The third season of “Masters of Sex” starts slowly, missing absent supporting characters and absorbing a significant time lapse that feels a trifle disorienting. Things do pick up, but with one slightly discordant note as the series increases its focus on the central characters’ now-teenage children, while running an onscreen disclaimer that says Masters & Johnson’s progeny as depicted are wholly fictional — raising the question, “Then why bother?” If that risks confusing the fact-based underpinnings, the series generally compensates, once again, with fine performances from the trio of Michael Sheen, Lizzy Caplan and Caitlin FitzGerald.
The program has jumped to 1966, the eve of William Masters and Virginia Johnson (Sheen and Caplan, respectively) publishing their breakthrough book, with the fame and notoriety that unleashed. In the premiere, they’re vacationing with Masters’ wife (FitzGerald) and both the Masters’ and Johnson’s kids, reflecting what amounts to the three-way marriage into which the protagonists have settled, happily or otherwise.
Venturing further into the ’60s brings with it other real-world intrusions, including the war in Vietnam and the sexual revolution. Prickly in the best of times, Masters is especially agitated by the prospect of having to defend his work to the press, while Virginia continues to chafe at those who would question her contributions and credentials.
Although several high-profile guest stars are due later in the season, the opening two hours focus so intently on the principals and family affairs that the lack of familiar supporting players feels more acute. In addition, emphasizing the kids — while clearly a device to enhance insight into their parents, especially Masters given his horrible relationship with his own father — feels undermined by the lawyerly language ostensibly tacked on to prevent casting anyone still living in an unflattering light.
Dramatically speaking, it’s easy to see why the producers would explore these plot threads. Cable dramas, however, take such detours at their peril — something Showtime certainly learned the hard way when “Homeland” devoted a good deal of attention to the teenage daughter. (As a footnote, it’s worth citing that while the children are markedly older, other than hairstyles, nothing much has been done to indicate the toll of time’s passage on the leads.)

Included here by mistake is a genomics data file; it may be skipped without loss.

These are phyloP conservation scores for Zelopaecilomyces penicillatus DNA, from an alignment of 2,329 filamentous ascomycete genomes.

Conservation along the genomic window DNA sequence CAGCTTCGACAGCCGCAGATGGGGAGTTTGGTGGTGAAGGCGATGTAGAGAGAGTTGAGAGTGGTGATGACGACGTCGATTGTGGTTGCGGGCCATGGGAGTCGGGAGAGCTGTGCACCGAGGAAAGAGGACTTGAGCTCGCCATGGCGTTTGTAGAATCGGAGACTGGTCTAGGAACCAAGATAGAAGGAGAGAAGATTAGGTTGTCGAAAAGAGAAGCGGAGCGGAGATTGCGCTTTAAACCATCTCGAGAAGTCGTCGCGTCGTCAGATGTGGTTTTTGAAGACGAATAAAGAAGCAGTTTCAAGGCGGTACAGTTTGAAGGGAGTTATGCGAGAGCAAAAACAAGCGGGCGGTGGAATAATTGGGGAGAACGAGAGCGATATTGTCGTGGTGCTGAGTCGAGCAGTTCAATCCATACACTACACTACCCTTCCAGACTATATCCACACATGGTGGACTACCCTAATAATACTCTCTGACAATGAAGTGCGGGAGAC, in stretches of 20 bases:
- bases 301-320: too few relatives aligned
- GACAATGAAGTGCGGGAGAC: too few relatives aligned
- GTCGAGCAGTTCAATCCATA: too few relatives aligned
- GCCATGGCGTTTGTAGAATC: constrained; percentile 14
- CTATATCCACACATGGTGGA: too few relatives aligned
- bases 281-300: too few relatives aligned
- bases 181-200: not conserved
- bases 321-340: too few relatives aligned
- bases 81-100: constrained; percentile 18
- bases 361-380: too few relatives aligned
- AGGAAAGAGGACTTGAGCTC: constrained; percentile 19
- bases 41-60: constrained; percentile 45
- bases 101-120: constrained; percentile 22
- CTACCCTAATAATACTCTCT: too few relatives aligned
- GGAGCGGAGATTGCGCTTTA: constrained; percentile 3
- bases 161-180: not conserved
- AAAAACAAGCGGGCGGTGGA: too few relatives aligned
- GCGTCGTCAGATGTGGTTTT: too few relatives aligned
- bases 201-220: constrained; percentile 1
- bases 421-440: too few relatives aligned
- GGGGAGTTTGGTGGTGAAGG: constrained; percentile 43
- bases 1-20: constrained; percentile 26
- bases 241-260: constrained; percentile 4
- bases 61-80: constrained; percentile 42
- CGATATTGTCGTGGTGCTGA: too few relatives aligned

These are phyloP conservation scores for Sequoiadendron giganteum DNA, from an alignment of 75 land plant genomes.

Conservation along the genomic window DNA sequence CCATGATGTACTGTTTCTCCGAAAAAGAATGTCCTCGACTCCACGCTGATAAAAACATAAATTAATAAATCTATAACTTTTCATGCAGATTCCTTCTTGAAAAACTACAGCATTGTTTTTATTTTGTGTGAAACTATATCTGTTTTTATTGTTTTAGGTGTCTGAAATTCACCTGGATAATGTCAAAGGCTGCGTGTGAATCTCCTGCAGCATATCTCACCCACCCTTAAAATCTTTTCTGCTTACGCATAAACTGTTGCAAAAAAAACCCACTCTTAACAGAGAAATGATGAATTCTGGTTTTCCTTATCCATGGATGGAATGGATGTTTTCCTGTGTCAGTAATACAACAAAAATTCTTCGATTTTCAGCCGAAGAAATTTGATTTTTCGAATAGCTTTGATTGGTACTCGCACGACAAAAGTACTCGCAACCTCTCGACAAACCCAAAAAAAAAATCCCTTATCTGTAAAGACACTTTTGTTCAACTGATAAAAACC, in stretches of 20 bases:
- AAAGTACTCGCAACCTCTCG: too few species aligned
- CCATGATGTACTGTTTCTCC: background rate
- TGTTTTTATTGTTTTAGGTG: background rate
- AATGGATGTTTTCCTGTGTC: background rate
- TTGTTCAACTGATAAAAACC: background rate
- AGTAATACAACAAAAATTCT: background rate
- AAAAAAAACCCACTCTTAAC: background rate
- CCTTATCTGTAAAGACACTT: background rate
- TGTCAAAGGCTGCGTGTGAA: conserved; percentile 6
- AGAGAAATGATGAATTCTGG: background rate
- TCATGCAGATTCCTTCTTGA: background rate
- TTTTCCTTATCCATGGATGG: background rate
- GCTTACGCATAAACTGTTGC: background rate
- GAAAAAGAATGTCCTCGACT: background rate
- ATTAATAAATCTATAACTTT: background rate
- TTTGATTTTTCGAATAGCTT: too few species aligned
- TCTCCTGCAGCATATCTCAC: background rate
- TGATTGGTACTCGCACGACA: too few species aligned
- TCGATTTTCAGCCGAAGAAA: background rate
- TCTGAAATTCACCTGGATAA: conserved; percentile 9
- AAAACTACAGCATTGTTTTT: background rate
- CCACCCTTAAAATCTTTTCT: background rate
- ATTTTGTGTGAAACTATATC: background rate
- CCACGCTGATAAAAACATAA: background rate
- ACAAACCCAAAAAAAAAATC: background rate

Thankfully, the opening hour closes with another riveting exchange involving Sheen and Caplan, whose quiet moments together have been consistent highlights. The second episode further complicates their partnership, fueled in part by the tensions associated with unveiling their work. Less successfully, a special patient seeks Masters’ fertility help, which, frankly, feels a bit too on the nose in terms of creating a parallel to the thornier aspects of the triangle in which the good doctor finds himself.
Despite those creative speed bumps, “Masters of Sex” remains a slick vehicle, one that thoughtfully examines the relationship between sex and romance that Masters and Johnson sought to uncoil — far less effectively, it’s worth noting, than either of them would care to admit.
Still, just as “Mad Men” hit rough patches as it advanced chronologically from the Eisenhower era into the counterculture movement, these initial hours flash a few warning signs as well. While the leads provide ample incentive to keep watching, “Masters Of Sex” will maintain its status as one of the true Masters of its dramatic domain only if the series finds a way — given the narrative hurdles it’s erected — to get over those humps.